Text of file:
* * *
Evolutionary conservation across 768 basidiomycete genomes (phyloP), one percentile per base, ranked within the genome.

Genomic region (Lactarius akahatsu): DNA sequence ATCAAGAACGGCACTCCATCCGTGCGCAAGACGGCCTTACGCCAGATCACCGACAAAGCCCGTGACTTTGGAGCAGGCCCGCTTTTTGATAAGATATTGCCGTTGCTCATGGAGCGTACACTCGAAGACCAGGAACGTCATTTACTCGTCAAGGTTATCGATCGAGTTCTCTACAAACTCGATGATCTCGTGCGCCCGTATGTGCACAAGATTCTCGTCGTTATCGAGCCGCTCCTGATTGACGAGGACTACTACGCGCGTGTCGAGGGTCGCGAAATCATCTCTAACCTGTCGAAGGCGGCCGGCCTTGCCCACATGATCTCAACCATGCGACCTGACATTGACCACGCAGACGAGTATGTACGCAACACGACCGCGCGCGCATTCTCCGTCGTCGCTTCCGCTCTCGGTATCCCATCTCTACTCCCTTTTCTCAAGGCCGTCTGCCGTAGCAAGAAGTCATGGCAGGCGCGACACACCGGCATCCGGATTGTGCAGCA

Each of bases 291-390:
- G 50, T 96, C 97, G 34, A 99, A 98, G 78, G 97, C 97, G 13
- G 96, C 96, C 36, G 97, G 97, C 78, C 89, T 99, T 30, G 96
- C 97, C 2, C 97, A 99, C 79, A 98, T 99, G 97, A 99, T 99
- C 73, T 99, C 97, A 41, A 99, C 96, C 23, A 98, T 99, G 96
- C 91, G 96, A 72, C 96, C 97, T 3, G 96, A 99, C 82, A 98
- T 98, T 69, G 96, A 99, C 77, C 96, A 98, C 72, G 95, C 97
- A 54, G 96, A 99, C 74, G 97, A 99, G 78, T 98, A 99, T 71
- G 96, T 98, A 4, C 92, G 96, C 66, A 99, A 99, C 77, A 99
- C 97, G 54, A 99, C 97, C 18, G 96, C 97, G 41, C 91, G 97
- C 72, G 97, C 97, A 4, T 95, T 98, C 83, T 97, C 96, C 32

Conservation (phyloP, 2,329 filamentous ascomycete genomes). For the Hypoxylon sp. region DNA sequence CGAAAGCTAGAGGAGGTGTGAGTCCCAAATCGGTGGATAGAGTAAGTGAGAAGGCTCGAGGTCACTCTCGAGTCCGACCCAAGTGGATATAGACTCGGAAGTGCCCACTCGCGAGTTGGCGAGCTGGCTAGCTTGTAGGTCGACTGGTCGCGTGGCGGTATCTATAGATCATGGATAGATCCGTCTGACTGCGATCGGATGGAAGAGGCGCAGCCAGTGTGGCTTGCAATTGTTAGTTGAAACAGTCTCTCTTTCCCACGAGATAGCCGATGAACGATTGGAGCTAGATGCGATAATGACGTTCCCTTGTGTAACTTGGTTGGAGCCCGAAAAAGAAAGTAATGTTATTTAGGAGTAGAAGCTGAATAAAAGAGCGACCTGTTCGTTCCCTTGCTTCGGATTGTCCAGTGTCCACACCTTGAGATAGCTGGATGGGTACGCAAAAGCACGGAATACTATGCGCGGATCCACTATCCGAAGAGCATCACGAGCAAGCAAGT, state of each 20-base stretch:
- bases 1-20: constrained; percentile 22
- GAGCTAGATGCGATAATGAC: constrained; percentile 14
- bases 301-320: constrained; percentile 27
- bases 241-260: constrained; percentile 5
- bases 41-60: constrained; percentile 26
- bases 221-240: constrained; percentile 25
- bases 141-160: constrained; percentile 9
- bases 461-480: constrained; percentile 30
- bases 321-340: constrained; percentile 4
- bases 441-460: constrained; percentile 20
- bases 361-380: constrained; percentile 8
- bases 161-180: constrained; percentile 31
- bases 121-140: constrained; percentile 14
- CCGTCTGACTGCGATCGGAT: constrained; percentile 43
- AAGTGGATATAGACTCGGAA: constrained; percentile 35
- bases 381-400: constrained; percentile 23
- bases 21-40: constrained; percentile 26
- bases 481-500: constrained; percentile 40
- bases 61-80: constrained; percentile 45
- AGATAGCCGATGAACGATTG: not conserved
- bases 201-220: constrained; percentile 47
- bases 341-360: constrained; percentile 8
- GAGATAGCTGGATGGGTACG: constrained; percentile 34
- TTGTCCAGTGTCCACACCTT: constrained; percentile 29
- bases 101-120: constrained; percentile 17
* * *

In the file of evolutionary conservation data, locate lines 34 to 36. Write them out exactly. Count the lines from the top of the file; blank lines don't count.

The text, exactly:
- AGATAGCCGATGAACGATTG: not conserved
- bases 201-220: constrained; percentile 47
- bases 341-360: constrained; percentile 8